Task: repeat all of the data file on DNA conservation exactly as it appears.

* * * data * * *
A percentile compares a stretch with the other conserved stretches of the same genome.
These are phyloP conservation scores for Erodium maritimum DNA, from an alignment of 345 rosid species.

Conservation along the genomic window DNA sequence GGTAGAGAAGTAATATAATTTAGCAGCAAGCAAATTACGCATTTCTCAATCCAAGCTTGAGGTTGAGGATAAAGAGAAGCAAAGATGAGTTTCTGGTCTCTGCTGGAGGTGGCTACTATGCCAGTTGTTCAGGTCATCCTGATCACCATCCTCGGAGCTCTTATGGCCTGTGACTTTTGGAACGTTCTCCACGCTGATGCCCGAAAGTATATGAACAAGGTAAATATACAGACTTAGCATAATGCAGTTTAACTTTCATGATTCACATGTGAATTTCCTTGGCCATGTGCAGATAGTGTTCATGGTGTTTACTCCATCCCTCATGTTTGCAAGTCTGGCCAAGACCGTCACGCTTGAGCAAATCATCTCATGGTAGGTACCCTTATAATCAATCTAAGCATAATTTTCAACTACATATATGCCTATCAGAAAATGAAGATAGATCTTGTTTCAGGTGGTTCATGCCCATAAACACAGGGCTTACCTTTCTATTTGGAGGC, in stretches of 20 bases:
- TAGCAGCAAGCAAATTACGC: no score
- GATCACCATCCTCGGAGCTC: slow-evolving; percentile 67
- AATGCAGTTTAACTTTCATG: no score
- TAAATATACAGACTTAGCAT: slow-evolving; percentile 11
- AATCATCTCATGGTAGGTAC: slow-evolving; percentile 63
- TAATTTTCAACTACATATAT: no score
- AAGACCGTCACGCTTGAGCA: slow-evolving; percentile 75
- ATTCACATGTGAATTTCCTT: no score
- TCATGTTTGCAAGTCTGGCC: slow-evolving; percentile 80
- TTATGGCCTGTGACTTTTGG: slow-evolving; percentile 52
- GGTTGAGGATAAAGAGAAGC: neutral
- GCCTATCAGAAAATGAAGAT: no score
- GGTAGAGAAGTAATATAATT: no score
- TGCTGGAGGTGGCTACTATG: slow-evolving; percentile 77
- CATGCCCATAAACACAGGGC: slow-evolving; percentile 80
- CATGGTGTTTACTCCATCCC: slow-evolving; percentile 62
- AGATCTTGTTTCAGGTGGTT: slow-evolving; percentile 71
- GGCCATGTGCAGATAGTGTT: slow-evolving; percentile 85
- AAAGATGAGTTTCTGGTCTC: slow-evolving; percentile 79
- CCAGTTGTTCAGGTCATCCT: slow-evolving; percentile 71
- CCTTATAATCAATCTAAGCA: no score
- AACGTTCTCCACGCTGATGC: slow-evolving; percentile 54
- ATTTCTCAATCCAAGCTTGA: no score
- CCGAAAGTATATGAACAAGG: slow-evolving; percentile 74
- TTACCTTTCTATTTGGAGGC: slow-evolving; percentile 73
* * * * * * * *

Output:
A percentile compares a stretch with the other conserved stretches of the same genome.
These are phyloP conservation scores for Erodium maritimum DNA, from an alignment of 345 rosid species.

Conservation along the genomic window DNA sequence GGTAGAGAAGTAATATAATTTAGCAGCAAGCAAATTACGCATTTCTCAATCCAAGCTTGAGGTTGAGGATAAAGAGAAGCAAAGATGAGTTTCTGGTCTCTGCTGGAGGTGGCTACTATGCCAGTTGTTCAGGTCATCCTGATCACCATCCTCGGAGCTCTTATGGCCTGTGACTTTTGGAACGTTCTCCACGCTGATGCCCGAAAGTATATGAACAAGGTAAATATACAGACTTAGCATAATGCAGTTTAACTTTCATGATTCACATGTGAATTTCCTTGGCCATGTGCAGATAGTGTTCATGGTGTTTACTCCATCCCTCATGTTTGCAAGTCTGGCCAAGACCGTCACGCTTGAGCAAATCATCTCATGGTAGGTACCCTTATAATCAATCTAAGCATAATTTTCAACTACATATATGCCTATCAGAAAATGAAGATAGATCTTGTTTCAGGTGGTTCATGCCCATAAACACAGGGCTTACCTTTCTATTTGGAGGC, in stretches of 20 bases:
- TAGCAGCAAGCAAATTACGC: no score
- GATCACCATCCTCGGAGCTC: slow-evolving; percentile 67
- AATGCAGTTTAACTTTCATG: no score
- TAAATATACAGACTTAGCAT: slow-evolving; percentile 11
- AATCATCTCATGGTAGGTAC: slow-evolving; percentile 63
- TAATTTTCAACTACATATAT: no score
- AAGACCGTCACGCTTGAGCA: slow-evolving; percentile 75
- ATTCACATGTGAATTTCCTT: no score
- TCATGTTTGCAAGTCTGGCC: slow-evolving; percentile 80
- TTATGGCCTGTGACTTTTGG: slow-evolving; percentile 52
- GGTTGAGGATAAAGAGAAGC: neutral
- GCCTATCAGAAAATGAAGAT: no score
- GGTAGAGAAGTAATATAATT: no score
- TGCTGGAGGTGGCTACTATG: slow-evolving; percentile 77
- CATGCCCATAAACACAGGGC: slow-evolving; percentile 80
- CATGGTGTTTACTCCATCCC: slow-evolving; percentile 62
- AGATCTTGTTTCAGGTGGTT: slow-evolving; percentile 71
- GGCCATGTGCAGATAGTGTT: slow-evolving; percentile 85
- AAAGATGAGTTTCTGGTCTC: slow-evolving; percentile 79
- CCAGTTGTTCAGGTCATCCT: slow-evolving; percentile 71
- CCTTATAATCAATCTAAGCA: no score
- AACGTTCTCCACGCTGATGC: slow-evolving; percentile 54
- ATTTCTCAATCCAAGCTTGA: no score
- CCGAAAGTATATGAACAAGG: slow-evolving; percentile 74
- TTACCTTTCTATTTGGAGGC: slow-evolving; percentile 73